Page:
Focus on the problem, not on the person
We all face challenges every day. Things in the world are seldom exactly as we want them, and we spend a large part of our lives trying to change that situation.
In most cases, overcoming the obstacles between ourselves and what we want involves working with other people. They may be selling us something, working on a team with us, or under our command.
And other people are notoriously difficult to work with. So often, they simply can’t or won’t do things just the way we want them to. It can be very frustrating.
However, using this fact to justify ranting, raving and throwing accusations around the place is just plain stupid. As tempting as it can be to criticize, blame and fume, such behaviors are almost certainly counter-productive.
Going on the attack should be a last resort in overcoming challenges. Rather than focussing on the person, you should try to see past them and figure out how to solve the problem.
Let’s take a look at large-scale human interactions to drive home the point – the negotiations between nations.
Countries around the world have disputes all the time. They argue over trade, land, movements of people, fishing rights, pollution and any number of other issues. Such disputes can become very intense, with national-pride and economic gain in play.
Despite the passions involved, sensible nations almost always try to avoid the aggressive option of military attack. They do so, not necessarily for moral reasons, but because they know that war is usually expensive and messy.
Take, for example, the war which the USA launched against Iraq in 2003. At the time, those who supported the war thought they had good reason for attack. The leader of Iraq, a long time foe, was seen as supporting terrorism and holding weapons of mass destruction.
The USA is a far greater military power than Iraq, and the war seemed like it would be a fairly straight-forward exercise. They'd simply invade, overthrow the government, then install a friendly administration in its place. The outcome would be less terrorism, less weapons of mass destruction, and a stable, prosperous and democratic Iraq.
At the time of writing, three and a half years after the invasion was launched, the USA still seems a long way from achieving its goals in Iraq. No weapons of mass destruction have been found, terrorist acts are still being carried out, and Iraq is nowhere near stable or prosperous.
The cost of the war to date has been $320 billion and over 2,500 American troops and are allies dead, along with many civilians and other soldiers.
That’s not to say launching the war was necessarily wrong, or that history won’t prove it a valuable enterprise. This isn’t a political piece.
Instead, the point is that war usually turns out to be much messier, costlier and has more negative consequences than those who launch it expect. This lesson has been taught again and again throughout the history of human conflict.
At the personal level, you're likely to find the same forces in action. Attacking those who are perceived to stand between you and what you want is likely to be costlier and messier than you expect. Treating others with disrespect, contempt or hostility can have all sorts of unexpected and negative consequences.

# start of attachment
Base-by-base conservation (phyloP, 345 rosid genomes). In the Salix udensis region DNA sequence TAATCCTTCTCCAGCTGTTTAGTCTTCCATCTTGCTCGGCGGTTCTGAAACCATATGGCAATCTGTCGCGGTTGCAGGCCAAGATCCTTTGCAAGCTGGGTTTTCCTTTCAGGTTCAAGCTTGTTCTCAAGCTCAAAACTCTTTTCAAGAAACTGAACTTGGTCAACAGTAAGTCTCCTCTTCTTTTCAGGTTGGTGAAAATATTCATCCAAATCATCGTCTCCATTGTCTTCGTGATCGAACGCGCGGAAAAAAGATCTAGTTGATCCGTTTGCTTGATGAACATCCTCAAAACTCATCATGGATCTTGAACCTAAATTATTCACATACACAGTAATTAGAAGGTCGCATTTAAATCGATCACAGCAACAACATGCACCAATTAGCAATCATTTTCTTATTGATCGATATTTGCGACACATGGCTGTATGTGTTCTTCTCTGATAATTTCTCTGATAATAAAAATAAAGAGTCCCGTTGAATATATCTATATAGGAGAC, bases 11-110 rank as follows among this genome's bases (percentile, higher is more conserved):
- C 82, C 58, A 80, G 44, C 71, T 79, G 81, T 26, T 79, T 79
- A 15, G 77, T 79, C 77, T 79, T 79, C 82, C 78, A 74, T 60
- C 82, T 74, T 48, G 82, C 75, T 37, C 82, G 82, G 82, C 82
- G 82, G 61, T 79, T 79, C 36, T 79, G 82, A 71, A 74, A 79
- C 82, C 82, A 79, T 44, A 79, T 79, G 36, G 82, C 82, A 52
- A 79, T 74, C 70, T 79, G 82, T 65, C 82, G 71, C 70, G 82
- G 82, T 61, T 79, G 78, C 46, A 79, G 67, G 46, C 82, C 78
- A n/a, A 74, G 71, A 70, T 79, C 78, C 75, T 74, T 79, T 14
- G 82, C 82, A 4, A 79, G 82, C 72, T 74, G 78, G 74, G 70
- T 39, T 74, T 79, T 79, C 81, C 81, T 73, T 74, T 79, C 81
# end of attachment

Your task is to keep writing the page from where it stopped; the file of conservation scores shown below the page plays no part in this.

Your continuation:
People I know who often attack others – whether through criticism, accusations, or physical aggression – rarely seem to get what they want out of life. Most people will actively avoid helping those who harass them.
As a result, you should try to avoid interpersonal conflict much in the same way governments try to avoid war. It's cheaper and more productive to find other solutions by focussing on the problem rather than the person.
Of course in many cases, you may feel as if the person is the problem. Perhaps you sense they’ve tried to cheat you, or have failed to meet their duties properly. But often, careful examination can find the situation is not as simple as it appears. Perhaps the person hasn’t been given enough information, time, or incentive to do what you want.
A good starting point is to say to them: “Please don’t see this as criticism or blame, but things haven’t turned out how I hoped they would. What can we change to fix the situation and make sure it doesn’t happen again?”
Most people deep down are fair, hard-working, and proud. If you give them the incentive, tools, and opportunity they’ll often surprise you with just how helpful they can be.
Of course, sometimes people are dishonest and unreasonable. You should try to work around such people as much as possible, but conflict isn’t always unavoidable. Be patient and try a lot of things before such conflict becomes necessary, however. Like war for governments, conflict for people should be a last-resort.
Focus on the problem, not on the person. Work around the fact that most of us are likely to make the occasional error, and will be more interested than our own needs than yours. Such a strategy is likely to find you more often achieving the results you want.
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